Objective: Markov models are increasingly used in economic evaluations of (new) treatments for chronic diseases. In this study we propose a Markov model with health states defined by the disease activity score (DAS) to be used to extrapolate efficacy data from short-term clinical trials in rheumatoid arthritis to longer term cost-effectiveness results. Moreover, we perform an initial validation of this model.
Methods: To test the validity of the model, the expected disease course (according to the model) was first compared with the observed disease course in an inception cohort of newly diagnosed rheumatoid arthritis patients. Then the relationship of the health states with utility and costs was investigated. Finally, costs and QALYs were calculated for usual care of patients in the first 5 years of their disease using the model and compared with the literature.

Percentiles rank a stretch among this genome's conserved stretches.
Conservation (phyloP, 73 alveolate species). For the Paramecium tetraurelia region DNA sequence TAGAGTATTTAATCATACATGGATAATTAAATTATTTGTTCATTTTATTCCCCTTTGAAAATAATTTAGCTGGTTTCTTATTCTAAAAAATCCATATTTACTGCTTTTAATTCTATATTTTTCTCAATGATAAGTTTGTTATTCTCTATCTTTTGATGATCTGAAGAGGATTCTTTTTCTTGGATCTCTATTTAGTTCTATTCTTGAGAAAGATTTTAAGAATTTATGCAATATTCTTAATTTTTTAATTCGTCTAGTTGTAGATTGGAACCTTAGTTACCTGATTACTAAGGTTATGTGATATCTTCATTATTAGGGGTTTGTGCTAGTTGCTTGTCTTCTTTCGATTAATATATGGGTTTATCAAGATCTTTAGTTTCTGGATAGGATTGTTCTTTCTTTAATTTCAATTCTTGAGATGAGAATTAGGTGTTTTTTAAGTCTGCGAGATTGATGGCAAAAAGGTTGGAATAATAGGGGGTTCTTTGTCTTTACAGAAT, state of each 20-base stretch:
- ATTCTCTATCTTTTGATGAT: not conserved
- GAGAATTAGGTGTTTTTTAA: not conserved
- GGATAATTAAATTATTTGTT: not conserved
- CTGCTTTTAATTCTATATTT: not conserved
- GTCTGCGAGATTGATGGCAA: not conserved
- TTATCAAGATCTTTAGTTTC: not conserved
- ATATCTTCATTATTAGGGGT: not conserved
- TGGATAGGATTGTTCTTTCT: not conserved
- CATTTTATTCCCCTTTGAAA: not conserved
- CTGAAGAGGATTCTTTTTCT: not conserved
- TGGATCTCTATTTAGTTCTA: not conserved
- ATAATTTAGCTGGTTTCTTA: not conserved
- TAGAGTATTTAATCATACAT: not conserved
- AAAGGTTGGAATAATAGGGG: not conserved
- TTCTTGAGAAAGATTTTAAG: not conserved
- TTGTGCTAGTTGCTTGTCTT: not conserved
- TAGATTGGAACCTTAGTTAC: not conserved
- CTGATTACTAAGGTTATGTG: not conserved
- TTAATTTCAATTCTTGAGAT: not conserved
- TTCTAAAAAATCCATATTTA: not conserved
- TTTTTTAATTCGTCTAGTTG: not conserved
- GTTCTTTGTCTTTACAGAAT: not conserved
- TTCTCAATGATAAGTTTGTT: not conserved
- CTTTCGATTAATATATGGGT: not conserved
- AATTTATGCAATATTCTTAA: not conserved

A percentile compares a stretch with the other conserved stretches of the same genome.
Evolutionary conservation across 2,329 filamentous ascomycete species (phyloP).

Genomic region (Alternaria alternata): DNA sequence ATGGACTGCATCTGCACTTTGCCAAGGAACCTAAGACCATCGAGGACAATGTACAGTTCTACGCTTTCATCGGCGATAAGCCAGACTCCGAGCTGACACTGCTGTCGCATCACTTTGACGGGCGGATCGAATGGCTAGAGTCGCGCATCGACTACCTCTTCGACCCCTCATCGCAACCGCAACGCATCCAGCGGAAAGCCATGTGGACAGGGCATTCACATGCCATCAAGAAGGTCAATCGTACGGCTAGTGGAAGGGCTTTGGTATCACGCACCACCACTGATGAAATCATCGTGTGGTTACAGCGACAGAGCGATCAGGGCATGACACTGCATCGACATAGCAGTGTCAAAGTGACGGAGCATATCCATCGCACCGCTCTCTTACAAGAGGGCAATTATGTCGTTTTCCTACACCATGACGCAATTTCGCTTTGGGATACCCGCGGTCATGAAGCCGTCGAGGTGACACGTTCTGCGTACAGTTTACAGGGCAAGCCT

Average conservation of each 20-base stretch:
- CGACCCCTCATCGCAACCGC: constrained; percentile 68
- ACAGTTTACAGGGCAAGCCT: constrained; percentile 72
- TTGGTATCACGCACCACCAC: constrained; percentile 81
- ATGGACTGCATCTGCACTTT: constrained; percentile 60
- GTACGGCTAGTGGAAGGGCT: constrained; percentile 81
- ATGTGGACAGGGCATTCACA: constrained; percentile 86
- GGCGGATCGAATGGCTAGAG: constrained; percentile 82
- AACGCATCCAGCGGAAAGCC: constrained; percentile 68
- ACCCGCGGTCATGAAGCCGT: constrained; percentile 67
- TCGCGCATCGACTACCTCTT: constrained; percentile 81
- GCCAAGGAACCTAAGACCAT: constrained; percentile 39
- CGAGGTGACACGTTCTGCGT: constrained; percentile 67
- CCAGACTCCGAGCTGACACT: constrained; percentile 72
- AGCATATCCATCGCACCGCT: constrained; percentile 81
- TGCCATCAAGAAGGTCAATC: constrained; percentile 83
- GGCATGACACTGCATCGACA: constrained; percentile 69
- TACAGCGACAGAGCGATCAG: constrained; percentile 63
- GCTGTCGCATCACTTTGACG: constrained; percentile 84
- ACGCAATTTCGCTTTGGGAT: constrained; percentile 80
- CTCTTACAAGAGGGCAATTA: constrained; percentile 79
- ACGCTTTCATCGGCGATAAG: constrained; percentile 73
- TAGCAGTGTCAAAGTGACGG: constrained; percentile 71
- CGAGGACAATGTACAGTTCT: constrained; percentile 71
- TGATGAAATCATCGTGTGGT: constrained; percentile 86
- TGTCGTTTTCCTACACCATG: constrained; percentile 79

Results: The model seemed to be able to extrapolate 1-year efficacy data as seen by a comparable distribution over the Markov states between the model results and the observational data. The health states had a significant relationship with costs and utility, and population characteristics had only a moderate effect on the cost and utility values of the Markov states. The distribution over the Markov states resulted in 3.266 expected QALYs per patient over 5 years. The expected medical and total costs per patient over 5 years were 6754 euro (1997 values) and 12,641 euro, respectively, for standard rheumatoid arthritis care in The Netherlands.
Conclusion: The developed Markov model seems a valid model for use in economic evaluations in rheumatoid arthritis. The model produced similar utilities, but lower total costs, to those in previously published studies. Although the steps to develop and validate this Markov model were applied in the context of rheumatoid arthritis, they can be generalised to other chronic diseases.